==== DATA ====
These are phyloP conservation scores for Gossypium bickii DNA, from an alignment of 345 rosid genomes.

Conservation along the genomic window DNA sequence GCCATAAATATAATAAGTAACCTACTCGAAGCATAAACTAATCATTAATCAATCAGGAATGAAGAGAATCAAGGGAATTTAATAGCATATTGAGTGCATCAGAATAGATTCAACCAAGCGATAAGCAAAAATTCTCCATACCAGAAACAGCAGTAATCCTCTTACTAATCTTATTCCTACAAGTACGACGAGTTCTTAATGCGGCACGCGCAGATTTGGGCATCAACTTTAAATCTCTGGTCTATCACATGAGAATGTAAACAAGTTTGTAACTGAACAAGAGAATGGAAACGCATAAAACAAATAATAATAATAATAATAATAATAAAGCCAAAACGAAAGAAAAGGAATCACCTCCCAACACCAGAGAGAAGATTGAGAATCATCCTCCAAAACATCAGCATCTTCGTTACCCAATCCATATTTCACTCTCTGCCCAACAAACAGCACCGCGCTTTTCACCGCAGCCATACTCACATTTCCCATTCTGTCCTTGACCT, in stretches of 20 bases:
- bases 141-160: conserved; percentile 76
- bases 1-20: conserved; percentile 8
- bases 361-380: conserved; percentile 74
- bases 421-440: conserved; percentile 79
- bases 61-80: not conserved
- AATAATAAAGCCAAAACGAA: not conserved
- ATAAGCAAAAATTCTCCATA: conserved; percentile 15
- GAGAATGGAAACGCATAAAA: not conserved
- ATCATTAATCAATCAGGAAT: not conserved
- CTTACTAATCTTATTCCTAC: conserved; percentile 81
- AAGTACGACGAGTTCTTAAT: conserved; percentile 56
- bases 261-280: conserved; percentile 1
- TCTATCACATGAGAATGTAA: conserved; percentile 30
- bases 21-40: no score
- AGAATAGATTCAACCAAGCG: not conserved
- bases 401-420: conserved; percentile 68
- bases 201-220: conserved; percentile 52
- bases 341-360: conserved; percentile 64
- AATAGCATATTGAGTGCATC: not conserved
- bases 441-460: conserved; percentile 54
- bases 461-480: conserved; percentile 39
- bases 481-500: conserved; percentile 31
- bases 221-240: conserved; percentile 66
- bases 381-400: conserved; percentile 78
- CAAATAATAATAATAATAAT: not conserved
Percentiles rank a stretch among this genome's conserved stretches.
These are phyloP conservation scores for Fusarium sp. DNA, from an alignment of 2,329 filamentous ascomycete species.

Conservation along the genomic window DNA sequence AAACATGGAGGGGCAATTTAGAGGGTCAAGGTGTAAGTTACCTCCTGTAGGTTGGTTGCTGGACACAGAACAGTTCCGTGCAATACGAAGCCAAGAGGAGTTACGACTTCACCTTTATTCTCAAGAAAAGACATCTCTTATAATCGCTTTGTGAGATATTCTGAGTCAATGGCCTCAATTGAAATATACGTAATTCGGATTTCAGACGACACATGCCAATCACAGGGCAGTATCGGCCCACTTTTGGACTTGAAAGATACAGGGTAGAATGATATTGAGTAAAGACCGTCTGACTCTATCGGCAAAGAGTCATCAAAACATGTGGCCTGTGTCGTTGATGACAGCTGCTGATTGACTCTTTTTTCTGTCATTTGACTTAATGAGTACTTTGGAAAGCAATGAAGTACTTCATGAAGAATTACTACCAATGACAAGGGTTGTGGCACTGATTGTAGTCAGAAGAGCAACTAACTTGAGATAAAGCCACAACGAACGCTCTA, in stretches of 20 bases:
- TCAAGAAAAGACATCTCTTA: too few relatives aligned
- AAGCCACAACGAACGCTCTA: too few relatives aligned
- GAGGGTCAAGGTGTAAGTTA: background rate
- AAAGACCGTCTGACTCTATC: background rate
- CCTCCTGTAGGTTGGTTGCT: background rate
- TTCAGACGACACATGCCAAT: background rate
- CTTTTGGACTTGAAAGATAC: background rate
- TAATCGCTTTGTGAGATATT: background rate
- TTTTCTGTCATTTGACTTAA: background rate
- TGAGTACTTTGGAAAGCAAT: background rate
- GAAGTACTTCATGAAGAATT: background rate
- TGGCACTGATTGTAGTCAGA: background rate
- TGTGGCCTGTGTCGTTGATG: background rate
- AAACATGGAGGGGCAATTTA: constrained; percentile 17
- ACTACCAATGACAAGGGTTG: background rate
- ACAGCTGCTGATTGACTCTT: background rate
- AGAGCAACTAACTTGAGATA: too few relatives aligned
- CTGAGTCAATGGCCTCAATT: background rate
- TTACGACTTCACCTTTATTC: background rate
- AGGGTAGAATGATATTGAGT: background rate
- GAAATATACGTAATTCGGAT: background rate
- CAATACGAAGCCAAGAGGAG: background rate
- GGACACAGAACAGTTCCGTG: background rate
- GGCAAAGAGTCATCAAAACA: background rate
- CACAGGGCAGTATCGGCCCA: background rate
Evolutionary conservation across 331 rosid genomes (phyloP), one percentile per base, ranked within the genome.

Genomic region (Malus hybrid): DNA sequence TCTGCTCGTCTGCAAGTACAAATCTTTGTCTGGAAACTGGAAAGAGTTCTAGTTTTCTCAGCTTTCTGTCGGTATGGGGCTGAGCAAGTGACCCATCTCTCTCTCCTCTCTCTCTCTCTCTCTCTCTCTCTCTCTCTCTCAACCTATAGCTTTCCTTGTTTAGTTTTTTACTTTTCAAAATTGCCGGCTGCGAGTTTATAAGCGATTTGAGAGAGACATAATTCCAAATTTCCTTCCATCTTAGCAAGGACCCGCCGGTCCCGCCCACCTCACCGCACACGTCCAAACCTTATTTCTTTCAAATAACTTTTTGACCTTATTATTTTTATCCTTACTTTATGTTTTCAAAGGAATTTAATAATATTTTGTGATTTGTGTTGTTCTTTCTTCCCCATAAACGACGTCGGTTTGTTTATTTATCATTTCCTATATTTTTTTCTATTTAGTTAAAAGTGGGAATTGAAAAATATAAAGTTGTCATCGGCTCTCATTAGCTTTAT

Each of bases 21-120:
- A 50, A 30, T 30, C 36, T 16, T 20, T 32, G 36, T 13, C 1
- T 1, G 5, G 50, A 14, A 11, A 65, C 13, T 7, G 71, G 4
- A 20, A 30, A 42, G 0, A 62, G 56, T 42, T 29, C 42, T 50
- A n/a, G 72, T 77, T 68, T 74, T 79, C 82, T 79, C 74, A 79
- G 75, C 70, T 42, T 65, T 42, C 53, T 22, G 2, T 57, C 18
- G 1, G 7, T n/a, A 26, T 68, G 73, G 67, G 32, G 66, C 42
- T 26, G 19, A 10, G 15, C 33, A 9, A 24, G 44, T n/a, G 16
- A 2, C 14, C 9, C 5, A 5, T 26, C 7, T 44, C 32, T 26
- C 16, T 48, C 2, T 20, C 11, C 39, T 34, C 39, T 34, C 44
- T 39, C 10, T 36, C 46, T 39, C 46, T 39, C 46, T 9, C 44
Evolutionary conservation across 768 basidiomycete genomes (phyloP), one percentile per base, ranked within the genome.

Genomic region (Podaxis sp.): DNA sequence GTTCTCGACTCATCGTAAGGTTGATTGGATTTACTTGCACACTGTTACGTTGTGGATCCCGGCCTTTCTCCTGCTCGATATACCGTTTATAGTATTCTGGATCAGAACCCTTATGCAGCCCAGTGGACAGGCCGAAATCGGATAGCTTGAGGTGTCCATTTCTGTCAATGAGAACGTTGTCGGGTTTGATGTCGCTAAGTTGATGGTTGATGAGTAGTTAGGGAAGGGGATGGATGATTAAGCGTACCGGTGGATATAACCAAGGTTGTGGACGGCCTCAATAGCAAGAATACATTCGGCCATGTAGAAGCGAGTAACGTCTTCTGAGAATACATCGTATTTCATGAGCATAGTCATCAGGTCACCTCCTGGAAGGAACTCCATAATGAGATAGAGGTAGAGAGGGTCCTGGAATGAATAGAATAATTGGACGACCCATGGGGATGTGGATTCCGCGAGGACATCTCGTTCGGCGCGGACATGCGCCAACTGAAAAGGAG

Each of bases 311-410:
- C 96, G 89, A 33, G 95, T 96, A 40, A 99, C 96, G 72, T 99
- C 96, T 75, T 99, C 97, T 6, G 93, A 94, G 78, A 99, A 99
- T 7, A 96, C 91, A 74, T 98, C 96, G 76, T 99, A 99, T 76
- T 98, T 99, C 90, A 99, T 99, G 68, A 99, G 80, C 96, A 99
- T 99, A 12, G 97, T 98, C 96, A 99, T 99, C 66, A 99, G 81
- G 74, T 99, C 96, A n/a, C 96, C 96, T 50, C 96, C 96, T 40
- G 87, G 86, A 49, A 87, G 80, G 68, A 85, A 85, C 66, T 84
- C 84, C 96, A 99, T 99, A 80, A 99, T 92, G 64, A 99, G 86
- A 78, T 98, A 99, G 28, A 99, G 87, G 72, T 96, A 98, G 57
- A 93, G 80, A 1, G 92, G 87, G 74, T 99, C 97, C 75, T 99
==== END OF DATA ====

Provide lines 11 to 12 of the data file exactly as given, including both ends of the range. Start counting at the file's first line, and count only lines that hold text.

- ATCATTAATCAATCAGGAAT: not conserved
- CTTACTAATCTTATTCCTAC: conserved; percentile 81